Send to

Choose Destination
See comment in PubMed Commons below
Placenta. 2011 Nov;32(11):823-9. doi: 10.1016/j.placenta.2011.08.005. Epub 2011 Sep 9.

Increased endoplasmic reticulum stress in decidual tissue from pregnancies complicated by fetal growth restriction with and without pre-eclampsia.

Author information

Department of Cancer Research and Molecular Medicine, Faculty of Medicine, Norwegian, University of Science and Technology (NTNU), Women and Children's Centre, N-7006 Trondheim, Norway.



Endoplasmic reticulum (ER) stress has been implicated in both pre-eclampsia (PE) and fetal growth restriction (FGR), and is characterised by activation of three signalling branches: 1) PERK-pEIF2α, 2) ATF6 and 3) splicing of XBP1(U) into XBP1(S). To evaluate the contribution of ER stress in the pathogenesis of PE relative to FGR, we compared levels of ER stress markers in decidual tissue from pregnancies complicated by PE and/or FGR.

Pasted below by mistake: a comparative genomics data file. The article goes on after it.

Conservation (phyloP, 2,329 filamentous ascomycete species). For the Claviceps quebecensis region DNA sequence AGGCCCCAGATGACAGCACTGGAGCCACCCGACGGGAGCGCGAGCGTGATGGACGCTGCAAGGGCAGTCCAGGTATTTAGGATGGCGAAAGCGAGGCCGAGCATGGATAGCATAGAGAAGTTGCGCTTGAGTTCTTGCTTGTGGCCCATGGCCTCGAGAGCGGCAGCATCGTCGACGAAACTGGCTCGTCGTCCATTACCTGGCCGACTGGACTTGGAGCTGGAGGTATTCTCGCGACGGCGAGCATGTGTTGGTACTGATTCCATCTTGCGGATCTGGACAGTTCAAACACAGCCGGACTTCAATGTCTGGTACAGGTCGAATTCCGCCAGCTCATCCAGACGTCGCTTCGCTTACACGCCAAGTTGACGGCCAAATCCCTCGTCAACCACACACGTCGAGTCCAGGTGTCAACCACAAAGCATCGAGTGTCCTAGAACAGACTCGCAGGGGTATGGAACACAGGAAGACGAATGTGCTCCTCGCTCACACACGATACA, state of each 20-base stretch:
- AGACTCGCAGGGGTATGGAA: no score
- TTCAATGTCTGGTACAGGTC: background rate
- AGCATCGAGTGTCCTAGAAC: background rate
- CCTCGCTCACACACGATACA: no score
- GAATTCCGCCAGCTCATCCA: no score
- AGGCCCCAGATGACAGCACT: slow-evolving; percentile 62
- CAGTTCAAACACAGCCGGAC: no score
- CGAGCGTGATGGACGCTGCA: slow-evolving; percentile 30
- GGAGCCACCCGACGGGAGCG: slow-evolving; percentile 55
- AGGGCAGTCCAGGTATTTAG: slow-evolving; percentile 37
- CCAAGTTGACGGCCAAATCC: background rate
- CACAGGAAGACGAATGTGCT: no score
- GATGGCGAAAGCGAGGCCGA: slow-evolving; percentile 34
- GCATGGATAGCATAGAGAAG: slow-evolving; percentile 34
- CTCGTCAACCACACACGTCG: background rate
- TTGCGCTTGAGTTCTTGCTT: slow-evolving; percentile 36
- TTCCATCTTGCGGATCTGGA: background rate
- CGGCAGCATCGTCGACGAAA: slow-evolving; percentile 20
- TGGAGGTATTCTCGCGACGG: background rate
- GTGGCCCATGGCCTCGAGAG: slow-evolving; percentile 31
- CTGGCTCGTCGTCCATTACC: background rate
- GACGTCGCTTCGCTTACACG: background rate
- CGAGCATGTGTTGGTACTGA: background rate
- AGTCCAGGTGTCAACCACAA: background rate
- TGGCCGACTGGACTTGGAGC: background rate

Whole-genome transcriptional profiling was performed on decidual tissue from women with PE (n = 13), FGR (n = 9), PE+FGR (n = 24) and controls (n = 58), and used for pathway and targeted transcriptional analyses of ER stress markers. The expression and cellular localisation of ER stress markers was assesses by Western blot and immunofluorescence analyses.


Increased ER stress was observed in FGR and PE+FGR, including both the PERK-pEIF2α and ATF6 signalling branches, whereas ER stress was less evident in isolated PE. However, these cases demonstrated elevated levels of XBP1(U) protein. ATF6 and XBP1 immunoreactivity was detected in most (>80%) extravillous trophoblasts, decidual cells and macrophages. No difference in the proportion of immunopositive cells or staining pattern was observed between study groups.


Increased PERK-pEIF2α and ATF6 signalling have been associated with decreased cellular proliferation and may contribute to the impaired placental growth characterising pregnancies with FGR and PE+FGR. XBP1(U) has been proposed as a negative regulator of ER stress, and increased levels in PE may reflect a protective mechanism against the detrimental effects of ER stress.

[Indexed for MEDLINE]
Free PMC Article
PubMed Commons home

PubMed Commons

How to join PubMed Commons

    Supplemental Content

    Full text links

    Icon for Elsevier Science Icon for PubMed Central
    Loading ...
    Support Center